Publish date: 19 May 2023
Community matron at Berwick-upon-Tweed wins bronze at the British Journal of Nursing Awards
Dawn Douglas, a community matron within the Berwick-upon-Tweed district nursing team, recently won the Bronze Award for Wound Care Nurse of the Year at the 2023 BJN Awards.
Held in March, the British Journal of Nursing (BJN) Awards is an annual event dedicated to recognising and applauding the hard work and commitment of nursing teams, acknowledging the significant positive impact that they have made on the lives of patients.
Sharing her happiness, Dawn said: “Winning this award is an amazing achievement not only for myself but for the whole community nursing team in Berwick. The team have worked very hard to implement positive changes, and this has shown in the positive outcomes and improvement in patient care.
“The recognition has sparked my enthusiasm, as well as the team’s enthusiasm to continue with quality improvement initiatives to ensure the best practice and the implementation of local and national guidelines and recommendations within our area of practice.”
Originally from North Wales where she trained as a nurse, Dawn moved up to the North-East and has worked for Northumbria Healthcare NHS Foundation Trust for 23 years. Since she’s been at the trust, Dawn has fulfilled many roles including roles within cardiology and elderly care, before taking on community nursing roles - team lead, and now community matron. She also played a big part in helping to set up the new community nursing Out of Hours service which provides urgent nursing intervention overnight to patients within the community.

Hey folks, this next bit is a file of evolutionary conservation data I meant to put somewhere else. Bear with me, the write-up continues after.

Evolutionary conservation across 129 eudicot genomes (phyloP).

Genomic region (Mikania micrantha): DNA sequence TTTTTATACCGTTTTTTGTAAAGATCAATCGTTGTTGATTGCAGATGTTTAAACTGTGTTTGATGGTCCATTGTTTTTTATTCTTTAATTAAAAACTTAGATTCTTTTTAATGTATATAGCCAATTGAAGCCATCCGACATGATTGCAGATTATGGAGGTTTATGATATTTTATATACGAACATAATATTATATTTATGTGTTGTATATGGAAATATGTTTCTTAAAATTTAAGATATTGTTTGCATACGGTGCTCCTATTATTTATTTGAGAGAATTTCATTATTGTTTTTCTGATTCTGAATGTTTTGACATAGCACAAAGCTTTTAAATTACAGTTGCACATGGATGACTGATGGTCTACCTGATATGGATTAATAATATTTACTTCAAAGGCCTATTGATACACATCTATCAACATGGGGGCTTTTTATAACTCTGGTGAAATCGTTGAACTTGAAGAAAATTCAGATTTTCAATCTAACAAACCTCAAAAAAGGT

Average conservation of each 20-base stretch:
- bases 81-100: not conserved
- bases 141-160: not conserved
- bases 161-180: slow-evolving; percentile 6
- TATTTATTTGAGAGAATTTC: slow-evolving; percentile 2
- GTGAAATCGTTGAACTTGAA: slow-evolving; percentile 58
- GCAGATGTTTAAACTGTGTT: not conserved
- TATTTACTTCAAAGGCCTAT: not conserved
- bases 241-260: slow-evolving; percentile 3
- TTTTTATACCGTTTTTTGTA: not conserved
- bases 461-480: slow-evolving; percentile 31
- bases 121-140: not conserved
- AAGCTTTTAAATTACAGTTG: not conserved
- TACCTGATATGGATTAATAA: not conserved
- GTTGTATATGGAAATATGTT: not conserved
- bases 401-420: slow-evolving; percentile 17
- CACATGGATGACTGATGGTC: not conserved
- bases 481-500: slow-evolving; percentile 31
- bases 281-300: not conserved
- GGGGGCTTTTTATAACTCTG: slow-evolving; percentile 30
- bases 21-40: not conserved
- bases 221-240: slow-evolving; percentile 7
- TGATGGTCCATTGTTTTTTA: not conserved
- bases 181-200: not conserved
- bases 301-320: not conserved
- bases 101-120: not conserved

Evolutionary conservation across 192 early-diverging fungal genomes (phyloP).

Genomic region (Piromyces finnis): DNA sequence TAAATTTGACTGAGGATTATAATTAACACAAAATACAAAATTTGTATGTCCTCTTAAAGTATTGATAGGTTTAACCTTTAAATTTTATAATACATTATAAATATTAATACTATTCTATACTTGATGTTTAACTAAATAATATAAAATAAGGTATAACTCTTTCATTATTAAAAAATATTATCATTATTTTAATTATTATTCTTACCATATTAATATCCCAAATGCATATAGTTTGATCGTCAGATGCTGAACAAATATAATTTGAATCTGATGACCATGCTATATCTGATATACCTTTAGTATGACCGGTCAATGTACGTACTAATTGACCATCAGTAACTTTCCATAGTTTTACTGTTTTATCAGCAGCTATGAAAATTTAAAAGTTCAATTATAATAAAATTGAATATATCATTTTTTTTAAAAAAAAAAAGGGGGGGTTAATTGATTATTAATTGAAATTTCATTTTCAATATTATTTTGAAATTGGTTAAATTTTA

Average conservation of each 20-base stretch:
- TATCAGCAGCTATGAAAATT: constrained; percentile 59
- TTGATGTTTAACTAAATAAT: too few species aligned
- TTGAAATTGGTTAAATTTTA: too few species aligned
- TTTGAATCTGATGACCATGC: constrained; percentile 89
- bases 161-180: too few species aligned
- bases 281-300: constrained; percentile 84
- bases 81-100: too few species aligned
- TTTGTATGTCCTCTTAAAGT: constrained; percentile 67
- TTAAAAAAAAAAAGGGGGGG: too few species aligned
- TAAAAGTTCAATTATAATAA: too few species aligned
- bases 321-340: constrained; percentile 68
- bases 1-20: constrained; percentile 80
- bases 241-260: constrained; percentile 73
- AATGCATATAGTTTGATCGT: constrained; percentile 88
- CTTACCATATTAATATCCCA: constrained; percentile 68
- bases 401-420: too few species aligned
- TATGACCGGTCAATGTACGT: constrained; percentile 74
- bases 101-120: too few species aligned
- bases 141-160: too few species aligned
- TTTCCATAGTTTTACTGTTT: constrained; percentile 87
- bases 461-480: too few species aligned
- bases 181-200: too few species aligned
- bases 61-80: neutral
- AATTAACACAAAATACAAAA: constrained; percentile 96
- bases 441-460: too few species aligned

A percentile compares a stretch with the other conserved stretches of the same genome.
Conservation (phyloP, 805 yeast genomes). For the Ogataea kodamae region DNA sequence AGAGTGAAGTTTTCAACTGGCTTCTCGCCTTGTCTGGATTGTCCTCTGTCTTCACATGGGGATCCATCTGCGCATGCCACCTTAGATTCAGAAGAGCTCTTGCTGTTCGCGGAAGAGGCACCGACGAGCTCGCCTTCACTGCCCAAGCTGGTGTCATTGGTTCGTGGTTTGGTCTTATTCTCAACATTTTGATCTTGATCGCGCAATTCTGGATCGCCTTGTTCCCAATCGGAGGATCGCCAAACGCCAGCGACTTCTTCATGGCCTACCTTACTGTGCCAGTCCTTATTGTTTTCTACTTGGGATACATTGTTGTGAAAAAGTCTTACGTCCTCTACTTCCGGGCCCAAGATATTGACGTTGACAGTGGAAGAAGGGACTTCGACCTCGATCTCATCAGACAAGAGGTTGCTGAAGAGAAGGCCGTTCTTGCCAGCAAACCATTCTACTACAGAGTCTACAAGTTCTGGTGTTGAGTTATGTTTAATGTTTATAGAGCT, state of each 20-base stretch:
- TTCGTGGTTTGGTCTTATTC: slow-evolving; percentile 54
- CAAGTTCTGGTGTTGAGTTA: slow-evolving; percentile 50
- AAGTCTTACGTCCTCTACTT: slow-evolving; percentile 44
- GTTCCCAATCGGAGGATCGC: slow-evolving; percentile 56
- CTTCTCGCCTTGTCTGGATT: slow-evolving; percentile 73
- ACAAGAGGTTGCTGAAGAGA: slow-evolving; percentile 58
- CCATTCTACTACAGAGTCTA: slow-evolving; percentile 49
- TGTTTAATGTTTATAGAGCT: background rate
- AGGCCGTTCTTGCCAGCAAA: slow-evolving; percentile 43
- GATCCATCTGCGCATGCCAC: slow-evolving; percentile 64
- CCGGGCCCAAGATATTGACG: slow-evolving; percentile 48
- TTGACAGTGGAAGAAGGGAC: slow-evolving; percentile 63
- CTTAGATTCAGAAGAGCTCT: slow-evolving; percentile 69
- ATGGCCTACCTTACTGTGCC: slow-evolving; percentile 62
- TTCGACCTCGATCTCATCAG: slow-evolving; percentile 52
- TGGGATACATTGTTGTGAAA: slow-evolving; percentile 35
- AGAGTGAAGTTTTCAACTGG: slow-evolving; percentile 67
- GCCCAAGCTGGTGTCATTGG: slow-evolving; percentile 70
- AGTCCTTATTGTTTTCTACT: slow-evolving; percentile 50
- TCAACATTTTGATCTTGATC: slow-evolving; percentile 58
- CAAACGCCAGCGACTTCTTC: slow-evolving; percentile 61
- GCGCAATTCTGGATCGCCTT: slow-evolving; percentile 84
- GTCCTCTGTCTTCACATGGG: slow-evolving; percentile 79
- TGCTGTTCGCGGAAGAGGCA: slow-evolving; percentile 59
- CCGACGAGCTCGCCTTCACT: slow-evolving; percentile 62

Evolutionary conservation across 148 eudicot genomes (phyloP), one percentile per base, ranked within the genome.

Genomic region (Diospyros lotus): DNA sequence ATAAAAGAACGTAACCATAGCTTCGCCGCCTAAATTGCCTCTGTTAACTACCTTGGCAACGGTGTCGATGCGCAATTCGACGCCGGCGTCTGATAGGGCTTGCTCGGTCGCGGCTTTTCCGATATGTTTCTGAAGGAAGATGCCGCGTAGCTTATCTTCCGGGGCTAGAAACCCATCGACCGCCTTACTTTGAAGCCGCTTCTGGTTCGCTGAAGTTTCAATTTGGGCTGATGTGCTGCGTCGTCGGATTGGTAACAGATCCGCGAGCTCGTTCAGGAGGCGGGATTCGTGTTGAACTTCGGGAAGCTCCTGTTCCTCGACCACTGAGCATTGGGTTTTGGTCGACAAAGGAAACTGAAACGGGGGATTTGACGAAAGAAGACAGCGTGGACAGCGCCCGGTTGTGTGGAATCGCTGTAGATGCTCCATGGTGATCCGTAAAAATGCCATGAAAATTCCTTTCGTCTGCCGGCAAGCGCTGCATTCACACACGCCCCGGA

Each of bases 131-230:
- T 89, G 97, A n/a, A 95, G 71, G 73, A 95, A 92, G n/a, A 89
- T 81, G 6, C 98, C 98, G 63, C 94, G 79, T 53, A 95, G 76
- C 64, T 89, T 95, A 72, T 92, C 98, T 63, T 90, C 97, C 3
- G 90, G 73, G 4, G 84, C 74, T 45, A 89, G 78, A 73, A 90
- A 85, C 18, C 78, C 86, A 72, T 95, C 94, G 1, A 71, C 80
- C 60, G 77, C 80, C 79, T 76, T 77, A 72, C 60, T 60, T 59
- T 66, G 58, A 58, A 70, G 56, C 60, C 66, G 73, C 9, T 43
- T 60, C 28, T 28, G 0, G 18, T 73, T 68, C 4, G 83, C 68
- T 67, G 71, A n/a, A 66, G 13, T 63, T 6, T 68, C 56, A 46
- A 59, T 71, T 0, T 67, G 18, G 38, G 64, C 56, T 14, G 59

During her time at Berwick Infirmary, she has completed the Specialist District Nursing degree and is now studying for her master’s degree in business administration (MBA) whilst working.
As a community matron, Dawn cares for patients in care homes and within their own homes in the community, working closely with the district nursing team, general practitioners, and wider multi-disciplinary team. This helps her to identify vulnerable patients and proactively manage their care to improve their health and wellbeing, resulting in less hospital admissions.
Furthermore, she also clinically supervises inclusive leadership to support work and develop quality improvements within her area.
Talking about how she embarked in her nursing career, Dawn said: “From a young age, I always wanted to be a nurse and I’ve naturally progressed to becoming a community matron. It enables me to provide complete support and partnership whilst working to improve outcomes for patients with co-existing long-term health conditions.”
She added: “I love being able to make a difference in the lives of patients, as well as supporting colleagues with ongoing development and quality improvement.”